10. Stock Analysis

    The Top 5 Oil and Gas Stocks for 2016 (XOM, BP)

    Read detailed analyses of the top five oil and gas stocks, and learn why they may be poised to rise in 2016 after a dismal 2015.
RELATED FAQS
  1. What is a derivative?

    A derivative is a contract between two or more parties whose value is based on an agreed-upon underlying financial asset, ... Read Full Answer >>
  2. What's the difference between a stop and a limit order?

    Different types of orders allow you to be more specific about how you'd like your broker to fulfill your trades. When you ... Read Full Answer >>
  3. Are secured personal loans better than unsecured loans?

    Secured loans are better for the borrower than unsecured loans because the loan terms are more agreeable. Often, the interest ... Read Full Answer >>
  4. How liquid are Vanguard mutual funds?

    The Vanguard mutual fund family is one of the largest and most well-recognized fund family in the financial industry. Its ... Read Full Answer >>
  5. Which mutual funds made money in 2008?

    Out of the 2,800 mutual funds that Morningstar, Inc., the leading provider of independent investment research in North America, ... Read Full Answer >>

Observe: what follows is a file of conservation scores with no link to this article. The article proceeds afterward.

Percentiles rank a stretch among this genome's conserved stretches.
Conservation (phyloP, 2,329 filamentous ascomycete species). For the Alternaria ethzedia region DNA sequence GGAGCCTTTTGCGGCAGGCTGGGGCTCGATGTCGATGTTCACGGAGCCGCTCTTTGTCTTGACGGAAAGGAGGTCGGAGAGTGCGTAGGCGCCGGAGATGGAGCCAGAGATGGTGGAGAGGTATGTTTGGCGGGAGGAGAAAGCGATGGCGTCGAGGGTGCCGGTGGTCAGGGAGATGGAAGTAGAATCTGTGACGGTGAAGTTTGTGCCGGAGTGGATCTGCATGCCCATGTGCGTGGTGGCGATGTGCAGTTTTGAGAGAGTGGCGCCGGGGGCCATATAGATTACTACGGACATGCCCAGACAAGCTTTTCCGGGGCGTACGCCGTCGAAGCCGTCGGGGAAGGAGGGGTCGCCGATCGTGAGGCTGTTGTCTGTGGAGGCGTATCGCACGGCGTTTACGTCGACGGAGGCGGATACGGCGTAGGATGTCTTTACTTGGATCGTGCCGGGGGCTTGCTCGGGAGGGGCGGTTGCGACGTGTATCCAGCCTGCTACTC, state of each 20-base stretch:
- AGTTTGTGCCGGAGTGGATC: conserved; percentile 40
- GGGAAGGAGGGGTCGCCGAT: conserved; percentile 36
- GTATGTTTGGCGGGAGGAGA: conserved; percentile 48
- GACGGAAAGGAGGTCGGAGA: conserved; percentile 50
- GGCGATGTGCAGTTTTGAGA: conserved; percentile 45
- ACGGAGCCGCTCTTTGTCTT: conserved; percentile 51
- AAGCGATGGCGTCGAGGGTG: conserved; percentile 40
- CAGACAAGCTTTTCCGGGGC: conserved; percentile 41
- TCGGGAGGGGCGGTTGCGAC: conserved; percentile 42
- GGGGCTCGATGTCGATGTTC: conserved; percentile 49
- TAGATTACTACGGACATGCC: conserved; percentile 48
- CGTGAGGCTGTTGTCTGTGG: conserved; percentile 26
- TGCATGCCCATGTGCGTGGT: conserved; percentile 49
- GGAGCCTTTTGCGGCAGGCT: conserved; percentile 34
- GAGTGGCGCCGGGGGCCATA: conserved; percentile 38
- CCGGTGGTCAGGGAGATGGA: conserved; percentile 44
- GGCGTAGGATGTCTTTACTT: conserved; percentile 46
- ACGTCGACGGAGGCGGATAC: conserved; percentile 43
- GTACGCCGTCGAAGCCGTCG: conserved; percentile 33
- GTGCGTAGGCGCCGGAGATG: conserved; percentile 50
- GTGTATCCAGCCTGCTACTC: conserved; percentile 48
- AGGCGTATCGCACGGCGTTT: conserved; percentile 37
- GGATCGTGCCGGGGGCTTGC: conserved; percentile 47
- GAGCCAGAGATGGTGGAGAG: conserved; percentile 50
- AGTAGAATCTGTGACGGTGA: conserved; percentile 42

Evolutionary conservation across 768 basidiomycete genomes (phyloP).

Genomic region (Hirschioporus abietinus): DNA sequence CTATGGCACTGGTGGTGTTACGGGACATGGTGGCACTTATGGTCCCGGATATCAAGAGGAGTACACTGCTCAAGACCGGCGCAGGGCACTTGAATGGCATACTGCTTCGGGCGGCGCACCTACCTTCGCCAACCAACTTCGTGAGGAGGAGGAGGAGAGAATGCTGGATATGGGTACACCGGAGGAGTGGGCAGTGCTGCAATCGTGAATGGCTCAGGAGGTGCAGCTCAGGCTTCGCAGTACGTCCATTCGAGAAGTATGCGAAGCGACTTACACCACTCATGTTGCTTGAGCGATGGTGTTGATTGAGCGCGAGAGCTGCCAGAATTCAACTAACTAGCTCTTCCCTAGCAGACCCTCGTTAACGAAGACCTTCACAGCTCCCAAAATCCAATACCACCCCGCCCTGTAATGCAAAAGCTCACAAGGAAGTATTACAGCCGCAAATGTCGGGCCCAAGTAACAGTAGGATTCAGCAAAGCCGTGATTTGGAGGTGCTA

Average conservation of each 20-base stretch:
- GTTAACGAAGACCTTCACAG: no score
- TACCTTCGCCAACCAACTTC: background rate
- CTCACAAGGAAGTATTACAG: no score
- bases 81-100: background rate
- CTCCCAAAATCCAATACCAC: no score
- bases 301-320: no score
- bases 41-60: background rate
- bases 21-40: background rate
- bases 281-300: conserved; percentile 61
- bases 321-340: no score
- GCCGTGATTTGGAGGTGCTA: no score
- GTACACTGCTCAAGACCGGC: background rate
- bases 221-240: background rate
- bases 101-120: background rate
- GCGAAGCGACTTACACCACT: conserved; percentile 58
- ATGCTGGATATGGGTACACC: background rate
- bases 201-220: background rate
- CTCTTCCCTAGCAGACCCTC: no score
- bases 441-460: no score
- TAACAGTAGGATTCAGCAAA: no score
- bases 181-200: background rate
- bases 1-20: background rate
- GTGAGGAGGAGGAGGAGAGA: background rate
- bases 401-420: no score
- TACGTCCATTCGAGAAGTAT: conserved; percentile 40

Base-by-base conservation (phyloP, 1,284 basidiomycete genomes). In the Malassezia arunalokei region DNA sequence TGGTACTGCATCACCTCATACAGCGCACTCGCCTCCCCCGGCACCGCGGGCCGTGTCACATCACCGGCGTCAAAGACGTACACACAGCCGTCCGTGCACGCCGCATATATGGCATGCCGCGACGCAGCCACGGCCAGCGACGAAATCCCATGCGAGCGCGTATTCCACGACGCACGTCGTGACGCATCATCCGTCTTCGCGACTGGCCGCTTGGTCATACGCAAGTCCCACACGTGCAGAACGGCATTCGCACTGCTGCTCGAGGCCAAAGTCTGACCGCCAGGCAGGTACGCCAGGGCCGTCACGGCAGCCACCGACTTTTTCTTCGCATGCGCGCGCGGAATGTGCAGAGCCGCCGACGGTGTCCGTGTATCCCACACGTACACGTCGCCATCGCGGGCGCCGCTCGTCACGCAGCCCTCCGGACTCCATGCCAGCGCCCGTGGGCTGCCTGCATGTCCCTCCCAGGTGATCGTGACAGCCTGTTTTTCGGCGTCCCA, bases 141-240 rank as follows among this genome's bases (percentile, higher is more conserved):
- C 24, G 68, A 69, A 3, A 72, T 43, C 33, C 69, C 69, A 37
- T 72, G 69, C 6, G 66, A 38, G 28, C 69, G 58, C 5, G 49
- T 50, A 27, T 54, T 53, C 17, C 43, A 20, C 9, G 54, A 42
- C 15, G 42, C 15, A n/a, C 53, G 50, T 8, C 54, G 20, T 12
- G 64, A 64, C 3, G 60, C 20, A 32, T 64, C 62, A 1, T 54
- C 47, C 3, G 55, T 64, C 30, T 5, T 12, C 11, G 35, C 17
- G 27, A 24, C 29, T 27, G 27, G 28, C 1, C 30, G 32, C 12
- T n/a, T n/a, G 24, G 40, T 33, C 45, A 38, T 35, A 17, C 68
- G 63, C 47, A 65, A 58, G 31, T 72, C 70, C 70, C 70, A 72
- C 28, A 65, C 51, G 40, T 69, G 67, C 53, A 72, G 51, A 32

6. How do mutual funds work in India?

    Mutual funds in India work in much the same way as mutual funds in the United States. Like their American counterparts, Indian ... Read Full Answer >>
Hot Definitions
  1. Black Swan

    An event or occurrence that deviates beyond what is normally expected of a situation and that would be extremely difficult ...
  2. Inverted Yield Curve

    An interest rate environment in which long-term debt instruments have a lower yield than short-term debt instruments of the ...
  3. Socially Responsible Investment - SRI

    An investment that is considered socially responsible because of the nature of the business the company conducts. Common ...
  4. Presidential Election Cycle (Theory)

    A theory developed by Yale Hirsch that states that U.S. stock markets are weakest in the year following the election of a ...
  5. Super Bowl Indicator

    An indicator based on the belief that a Super Bowl win for a team from the old AFL (AFC division) foretells a decline in ...
Trading Center